The Effects of Intermittent Training on Recovery of Fine Motor Control and Neuroplasticity After Stroke in a Mouse Model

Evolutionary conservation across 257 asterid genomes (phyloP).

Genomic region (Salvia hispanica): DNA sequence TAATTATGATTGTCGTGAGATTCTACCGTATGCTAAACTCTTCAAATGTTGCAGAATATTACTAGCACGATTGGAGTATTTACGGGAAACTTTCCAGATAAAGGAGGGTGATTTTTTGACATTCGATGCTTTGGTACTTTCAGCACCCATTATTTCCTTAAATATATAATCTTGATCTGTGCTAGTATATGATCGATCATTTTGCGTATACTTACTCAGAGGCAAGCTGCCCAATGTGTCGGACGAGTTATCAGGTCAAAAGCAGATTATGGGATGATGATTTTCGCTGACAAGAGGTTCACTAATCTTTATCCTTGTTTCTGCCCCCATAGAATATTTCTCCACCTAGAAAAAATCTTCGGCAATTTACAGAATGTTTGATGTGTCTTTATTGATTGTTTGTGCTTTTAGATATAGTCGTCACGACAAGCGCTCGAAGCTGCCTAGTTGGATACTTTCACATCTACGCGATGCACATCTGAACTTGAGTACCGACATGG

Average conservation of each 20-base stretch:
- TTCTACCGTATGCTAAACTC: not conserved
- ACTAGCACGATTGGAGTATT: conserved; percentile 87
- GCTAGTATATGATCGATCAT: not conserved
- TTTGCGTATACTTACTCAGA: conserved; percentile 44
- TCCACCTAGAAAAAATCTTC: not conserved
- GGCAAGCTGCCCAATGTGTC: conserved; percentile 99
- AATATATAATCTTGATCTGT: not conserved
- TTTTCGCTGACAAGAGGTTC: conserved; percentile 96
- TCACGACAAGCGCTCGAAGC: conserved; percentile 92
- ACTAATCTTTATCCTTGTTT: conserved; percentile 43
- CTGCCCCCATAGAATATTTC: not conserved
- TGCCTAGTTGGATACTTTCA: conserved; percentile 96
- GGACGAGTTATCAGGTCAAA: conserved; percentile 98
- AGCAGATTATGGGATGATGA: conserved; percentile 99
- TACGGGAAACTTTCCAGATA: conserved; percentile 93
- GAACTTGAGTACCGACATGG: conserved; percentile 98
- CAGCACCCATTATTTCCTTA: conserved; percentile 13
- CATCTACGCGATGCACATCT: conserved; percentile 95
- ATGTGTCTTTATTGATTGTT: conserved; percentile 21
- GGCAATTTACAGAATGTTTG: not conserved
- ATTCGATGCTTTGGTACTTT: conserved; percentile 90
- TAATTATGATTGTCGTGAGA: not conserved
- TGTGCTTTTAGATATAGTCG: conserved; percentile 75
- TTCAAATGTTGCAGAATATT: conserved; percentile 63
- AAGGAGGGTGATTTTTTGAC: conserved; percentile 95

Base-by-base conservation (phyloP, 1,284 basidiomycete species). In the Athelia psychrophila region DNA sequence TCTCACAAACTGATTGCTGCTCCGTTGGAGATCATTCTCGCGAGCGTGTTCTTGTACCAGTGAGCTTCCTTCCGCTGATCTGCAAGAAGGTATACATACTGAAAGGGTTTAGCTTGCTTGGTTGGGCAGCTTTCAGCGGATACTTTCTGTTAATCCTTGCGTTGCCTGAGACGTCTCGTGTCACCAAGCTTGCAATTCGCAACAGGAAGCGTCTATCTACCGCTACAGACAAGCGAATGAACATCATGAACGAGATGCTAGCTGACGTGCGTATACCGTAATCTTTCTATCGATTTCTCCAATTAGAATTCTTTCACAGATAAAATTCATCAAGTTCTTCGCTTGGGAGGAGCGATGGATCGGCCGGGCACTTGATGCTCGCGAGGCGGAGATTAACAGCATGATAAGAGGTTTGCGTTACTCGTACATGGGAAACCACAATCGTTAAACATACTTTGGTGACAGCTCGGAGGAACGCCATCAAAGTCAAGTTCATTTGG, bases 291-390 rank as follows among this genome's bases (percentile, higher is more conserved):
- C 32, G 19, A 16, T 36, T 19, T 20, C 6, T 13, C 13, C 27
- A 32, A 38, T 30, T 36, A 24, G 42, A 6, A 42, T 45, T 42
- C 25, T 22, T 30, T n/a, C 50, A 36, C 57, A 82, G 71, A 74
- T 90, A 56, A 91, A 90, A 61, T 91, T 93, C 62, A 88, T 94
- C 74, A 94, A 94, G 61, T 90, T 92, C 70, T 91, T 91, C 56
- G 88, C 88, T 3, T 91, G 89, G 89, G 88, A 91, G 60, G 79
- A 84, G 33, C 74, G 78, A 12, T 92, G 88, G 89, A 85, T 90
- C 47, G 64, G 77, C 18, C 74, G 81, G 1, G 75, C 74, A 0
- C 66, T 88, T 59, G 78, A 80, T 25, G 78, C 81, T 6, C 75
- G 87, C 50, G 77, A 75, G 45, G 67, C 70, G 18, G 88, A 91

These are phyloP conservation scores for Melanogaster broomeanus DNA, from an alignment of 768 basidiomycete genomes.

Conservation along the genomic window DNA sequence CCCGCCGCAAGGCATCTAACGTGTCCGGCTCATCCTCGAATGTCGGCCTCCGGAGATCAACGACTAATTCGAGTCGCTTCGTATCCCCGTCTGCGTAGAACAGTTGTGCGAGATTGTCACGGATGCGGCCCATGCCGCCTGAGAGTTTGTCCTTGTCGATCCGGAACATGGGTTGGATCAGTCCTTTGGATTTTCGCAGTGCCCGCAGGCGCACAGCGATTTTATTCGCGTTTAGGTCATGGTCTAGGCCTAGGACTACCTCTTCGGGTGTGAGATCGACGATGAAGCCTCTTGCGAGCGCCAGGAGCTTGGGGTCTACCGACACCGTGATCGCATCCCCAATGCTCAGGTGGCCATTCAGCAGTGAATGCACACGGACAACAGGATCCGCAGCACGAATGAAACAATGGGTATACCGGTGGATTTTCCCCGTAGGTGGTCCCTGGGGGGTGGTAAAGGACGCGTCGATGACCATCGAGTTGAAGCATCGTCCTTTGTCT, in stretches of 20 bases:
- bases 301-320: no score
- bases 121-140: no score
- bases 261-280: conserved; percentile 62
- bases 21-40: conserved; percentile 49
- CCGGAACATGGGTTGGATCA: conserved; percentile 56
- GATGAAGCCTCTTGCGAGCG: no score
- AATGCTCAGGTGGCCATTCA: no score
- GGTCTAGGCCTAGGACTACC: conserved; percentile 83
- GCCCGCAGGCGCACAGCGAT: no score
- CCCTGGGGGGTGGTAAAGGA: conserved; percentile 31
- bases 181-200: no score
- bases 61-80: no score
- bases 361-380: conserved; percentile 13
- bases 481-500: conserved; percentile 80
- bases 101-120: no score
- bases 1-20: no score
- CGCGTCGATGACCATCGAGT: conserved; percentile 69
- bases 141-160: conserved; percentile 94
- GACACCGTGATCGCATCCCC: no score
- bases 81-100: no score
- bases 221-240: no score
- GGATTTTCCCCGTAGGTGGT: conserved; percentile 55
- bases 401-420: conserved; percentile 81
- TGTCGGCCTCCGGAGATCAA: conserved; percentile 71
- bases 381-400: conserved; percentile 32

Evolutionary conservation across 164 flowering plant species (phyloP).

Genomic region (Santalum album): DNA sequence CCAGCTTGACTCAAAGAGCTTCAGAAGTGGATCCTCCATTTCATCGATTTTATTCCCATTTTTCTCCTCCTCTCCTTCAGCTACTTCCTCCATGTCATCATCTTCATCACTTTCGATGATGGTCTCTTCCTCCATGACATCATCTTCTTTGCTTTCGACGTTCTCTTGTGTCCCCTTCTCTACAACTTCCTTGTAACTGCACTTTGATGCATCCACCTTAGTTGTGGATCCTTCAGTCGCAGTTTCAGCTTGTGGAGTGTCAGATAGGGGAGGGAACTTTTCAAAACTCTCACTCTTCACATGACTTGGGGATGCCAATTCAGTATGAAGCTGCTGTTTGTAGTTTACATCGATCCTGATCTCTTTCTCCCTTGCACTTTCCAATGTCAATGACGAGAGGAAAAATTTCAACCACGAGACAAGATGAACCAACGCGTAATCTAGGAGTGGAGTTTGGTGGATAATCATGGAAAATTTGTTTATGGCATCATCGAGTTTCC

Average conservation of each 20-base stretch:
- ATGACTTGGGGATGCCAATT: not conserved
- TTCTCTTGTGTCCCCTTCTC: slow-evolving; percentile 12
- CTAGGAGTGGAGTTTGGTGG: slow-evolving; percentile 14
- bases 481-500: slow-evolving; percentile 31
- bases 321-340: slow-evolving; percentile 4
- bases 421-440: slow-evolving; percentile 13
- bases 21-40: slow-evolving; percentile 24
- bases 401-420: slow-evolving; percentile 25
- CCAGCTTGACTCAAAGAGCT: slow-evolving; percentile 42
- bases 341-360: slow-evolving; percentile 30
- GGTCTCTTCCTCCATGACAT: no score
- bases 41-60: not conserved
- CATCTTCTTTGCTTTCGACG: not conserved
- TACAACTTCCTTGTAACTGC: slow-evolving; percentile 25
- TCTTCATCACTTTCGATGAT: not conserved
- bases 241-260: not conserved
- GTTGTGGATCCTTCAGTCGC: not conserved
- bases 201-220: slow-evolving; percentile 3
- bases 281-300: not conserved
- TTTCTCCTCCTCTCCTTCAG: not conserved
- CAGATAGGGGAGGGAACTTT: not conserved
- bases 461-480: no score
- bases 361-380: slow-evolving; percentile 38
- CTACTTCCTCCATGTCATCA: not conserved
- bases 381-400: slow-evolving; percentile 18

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Stroke is a leading cause of disability worldwide. Focused training of the impaired limb has been shown to improve its functional outcome in animal models. However, most human stroke survivors exhibit persistent motor deficits, likely due to differences in rehabilitation intensity between experimental (animal) and clinical (human) settings. The current study investigated the effect of training intensity on behavioral outcome and neural plasticity in a mouse model of stroke. After learning a skilled reaching task, mice received a unilateral photothrombotic stroke. Post-operatively, animals received either daily rehabilitative training, intermittent rehabilitative training (every other day), or no rehabilitative training. Antibody staining was used to determine the relationship between differing training intensities and synaptic density in the peri-lesion cortex post-training. Assessment of the impaired limb illustrated that daily training resulted in significantly better performance than no training, while the intermittent group fell between the two. Though the current study sought to evaluate the effect of training intensity on synaptic density, the data were inconclusive. Results indicate that intensity of rehabilitation is important for optimal recovery, with higher intensity training being necessary for improved functional outcome.



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